It is for when it comes to residential real estate, I would say that it was on that breakeven deal. It was the really confidence for me. It finally gave me like, okay, this can work proof of concept because I didn’t have anything to speak to that yet. I will say that if it weren’t for my, the Minnesota experience, I wouldn’t have taken the first step. And I think everyone needs to take the first step in order to get into a second, third, fourth, and a hundredth step, you know? So I look back now. I mean, it’s all about mindset shifts. I mean, every single challenge that I’ve had has literally led me where we are today with a vertically oriented organization and with an amazing team. And so I really can’t speak negatively, although I did for a long time, like for a long time, they kept me here, right. I was angry at him, angry at myself and not only that we’re going to get into it today, but you know, there’s a whole bunch of other partners in Boston that got me involved with, I call it a brush with the sec and I was so there’s a was a lot of anger at first, and I think it’s natural as humans to have that anger, but it’s how quickly can we pivot and say, what do we learn, right? How can we shrink the anger and shrink the resentment and shrink the, putting your head in the sand. We have to do it because we’re human, but like, how can we make that smaller to get, to get what’s the next step? What’s the next level? How can I implement? How can I retarget, you know?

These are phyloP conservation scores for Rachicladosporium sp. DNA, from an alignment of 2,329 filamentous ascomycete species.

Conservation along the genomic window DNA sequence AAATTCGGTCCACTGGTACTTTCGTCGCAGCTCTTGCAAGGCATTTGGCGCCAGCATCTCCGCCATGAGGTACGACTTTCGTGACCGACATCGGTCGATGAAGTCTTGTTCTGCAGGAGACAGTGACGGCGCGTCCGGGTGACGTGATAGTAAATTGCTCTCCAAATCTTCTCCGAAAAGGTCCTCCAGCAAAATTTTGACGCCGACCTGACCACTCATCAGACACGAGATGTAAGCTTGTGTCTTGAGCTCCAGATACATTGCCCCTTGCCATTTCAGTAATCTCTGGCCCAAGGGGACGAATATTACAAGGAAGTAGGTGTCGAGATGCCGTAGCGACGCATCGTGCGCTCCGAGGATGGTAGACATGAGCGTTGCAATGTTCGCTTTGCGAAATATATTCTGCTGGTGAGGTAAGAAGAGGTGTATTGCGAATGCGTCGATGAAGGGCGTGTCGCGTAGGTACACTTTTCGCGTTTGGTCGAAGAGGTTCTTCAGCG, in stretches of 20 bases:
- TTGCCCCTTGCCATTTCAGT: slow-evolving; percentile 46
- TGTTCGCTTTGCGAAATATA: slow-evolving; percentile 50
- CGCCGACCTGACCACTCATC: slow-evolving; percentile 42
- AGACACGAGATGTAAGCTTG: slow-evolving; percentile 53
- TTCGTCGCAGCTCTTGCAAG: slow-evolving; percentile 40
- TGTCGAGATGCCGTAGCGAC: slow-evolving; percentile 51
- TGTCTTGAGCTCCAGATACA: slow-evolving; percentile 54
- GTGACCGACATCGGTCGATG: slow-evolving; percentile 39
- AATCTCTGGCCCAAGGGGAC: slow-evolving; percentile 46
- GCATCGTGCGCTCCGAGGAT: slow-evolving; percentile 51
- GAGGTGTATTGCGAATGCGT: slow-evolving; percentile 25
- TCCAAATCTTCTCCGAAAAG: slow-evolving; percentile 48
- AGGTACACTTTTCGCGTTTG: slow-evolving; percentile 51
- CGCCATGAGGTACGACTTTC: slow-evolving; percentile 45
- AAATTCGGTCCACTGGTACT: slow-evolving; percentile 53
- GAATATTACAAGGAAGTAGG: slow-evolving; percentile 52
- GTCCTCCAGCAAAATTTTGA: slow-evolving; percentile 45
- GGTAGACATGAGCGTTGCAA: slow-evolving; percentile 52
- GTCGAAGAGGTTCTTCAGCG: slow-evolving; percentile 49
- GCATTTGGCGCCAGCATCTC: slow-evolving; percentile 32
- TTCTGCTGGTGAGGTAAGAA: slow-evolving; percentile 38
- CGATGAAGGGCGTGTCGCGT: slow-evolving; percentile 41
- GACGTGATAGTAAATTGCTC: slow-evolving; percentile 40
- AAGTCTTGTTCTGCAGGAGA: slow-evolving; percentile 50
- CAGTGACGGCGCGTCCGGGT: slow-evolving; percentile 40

Jonathan Davis (17:16):
The best entrepreneurs in real estate, or are those who are, solution-oriented not problem-oriented who, who just, they just find the next solution. They just keep work. It may take them 10, 12 times, but they’ll find the next solution.
Nick Aalerud (17:30):
Go ahead. Yeah.
Bill Fairman (17:31):
I was going to say, I don’t know anyone that’s in business that hasn’t failed. Everybody fails along the way. And, you shouldn’t really call it failure. It’s part of the learning process. And, you know, you have no control over markets. You do the best you can to minimize risk outside of your control but markets happen, things happen that are totally out of your control. And sometimes you pick something that just doesn’t work and you have to turn around and, and find something out and this is why I love small business in general is that most entrepreneurs are like Jonathan said, solution oriented and there they get knocked down. They come right back up. We can easily pivot and go in another direction if you need to, if you’re one of these people that, you know, have that straight and narrow thinking, you’re not going to last long in real estate,
Nick Aalerud (18:33):